Rose said P&G had an increase in food violations last year in part because it offered new food options to employees: rotating stations with specialty items and foods made to order. That resulted in some problems related to food labeling, display temperatures and protective coverings designed to keep one customer’s germs from spreading to another.
But a close reading of the violations shows also an impressive array of menu choices: Salmon, sushi, crab salad, lasagna, salad bar, deli meats and a confections menu that included Rice Krispies treats, brownies and cookies in a jar.
“I eat there a good portion of the time,” Rose said. “My personal experience is, the food is convenient. I have a lot of options. And it’s a good thing to offer for employees.”
Corporate kitchens ranked in the middle of the pack when it comes to the number and severity of food violations compared to the total number of licensed food-service locations at each location.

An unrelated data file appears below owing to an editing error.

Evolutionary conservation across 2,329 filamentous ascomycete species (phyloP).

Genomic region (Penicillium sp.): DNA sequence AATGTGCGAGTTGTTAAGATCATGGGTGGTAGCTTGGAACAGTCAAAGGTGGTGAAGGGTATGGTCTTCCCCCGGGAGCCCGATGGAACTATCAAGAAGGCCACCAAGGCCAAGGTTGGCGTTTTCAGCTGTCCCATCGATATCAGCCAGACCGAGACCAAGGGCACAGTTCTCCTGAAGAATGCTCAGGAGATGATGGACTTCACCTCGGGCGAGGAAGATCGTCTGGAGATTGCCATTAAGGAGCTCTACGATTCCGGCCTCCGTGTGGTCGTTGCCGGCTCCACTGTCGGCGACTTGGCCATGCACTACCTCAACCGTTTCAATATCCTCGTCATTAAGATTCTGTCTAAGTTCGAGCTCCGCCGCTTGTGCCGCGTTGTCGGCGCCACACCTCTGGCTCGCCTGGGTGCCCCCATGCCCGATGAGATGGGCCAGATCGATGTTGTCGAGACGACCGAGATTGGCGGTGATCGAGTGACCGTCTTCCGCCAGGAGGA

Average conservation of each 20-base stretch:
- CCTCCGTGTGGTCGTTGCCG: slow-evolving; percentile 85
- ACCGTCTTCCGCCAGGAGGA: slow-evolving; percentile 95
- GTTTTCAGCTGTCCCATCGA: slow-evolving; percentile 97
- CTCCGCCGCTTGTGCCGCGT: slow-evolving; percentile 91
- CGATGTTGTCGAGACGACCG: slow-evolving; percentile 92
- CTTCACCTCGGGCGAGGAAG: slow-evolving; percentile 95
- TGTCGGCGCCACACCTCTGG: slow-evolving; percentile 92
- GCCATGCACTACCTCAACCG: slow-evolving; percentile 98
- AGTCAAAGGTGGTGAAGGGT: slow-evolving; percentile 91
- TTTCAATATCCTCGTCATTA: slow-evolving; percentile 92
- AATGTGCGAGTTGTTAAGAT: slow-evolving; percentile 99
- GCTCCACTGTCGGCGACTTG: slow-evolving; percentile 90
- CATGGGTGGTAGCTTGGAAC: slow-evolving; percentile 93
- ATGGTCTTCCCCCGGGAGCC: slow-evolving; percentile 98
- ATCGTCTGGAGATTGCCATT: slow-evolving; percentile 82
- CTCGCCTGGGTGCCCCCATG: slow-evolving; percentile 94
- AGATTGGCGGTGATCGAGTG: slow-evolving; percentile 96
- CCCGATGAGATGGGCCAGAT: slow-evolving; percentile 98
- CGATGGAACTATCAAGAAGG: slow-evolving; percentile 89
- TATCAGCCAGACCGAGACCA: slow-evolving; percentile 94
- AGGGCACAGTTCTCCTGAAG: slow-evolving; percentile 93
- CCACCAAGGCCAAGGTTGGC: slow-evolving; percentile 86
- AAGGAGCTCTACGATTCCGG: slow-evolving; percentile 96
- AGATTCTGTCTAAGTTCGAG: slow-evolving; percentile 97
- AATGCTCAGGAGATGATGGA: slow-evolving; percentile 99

At the bottom of the list were convention centers, a category in which no single food stand had more than five violations. At the top of the list were local colleges, which had 35 different facilities averaging 9.8 violations each last year.
The University of Cincinnati led all colleges with 165 violations at 16 food-service locations.
At UC’s Stadium View café, for example, an inspector in December found a grill that was “not designed to accommodate amount of grease generated daily.”
"One instance of noncompliance is one too many. Our goal is zero," said John Hautz, UC's director of food services. "And with that goal in mind, we do the best we can."
In all, UC has 50 different points of food service and serves roughly 3 million meals a year, Hautz said. Those meals can range from a cup of coffee at Starbucks to a full meal.
The sheer volume of all those food-service operations — staffed by more than 300 employees — is challenging. But the university works to correct problems as soon as they're discovered and has a training program in place to educate employees about safe food handling twice a year.
"My youngest is in his sophomore year up here. I've had three students who have all attended UC. I attended UC — I'm an alum," Hautz said. "What happens here is very important to me, and we want to get it right."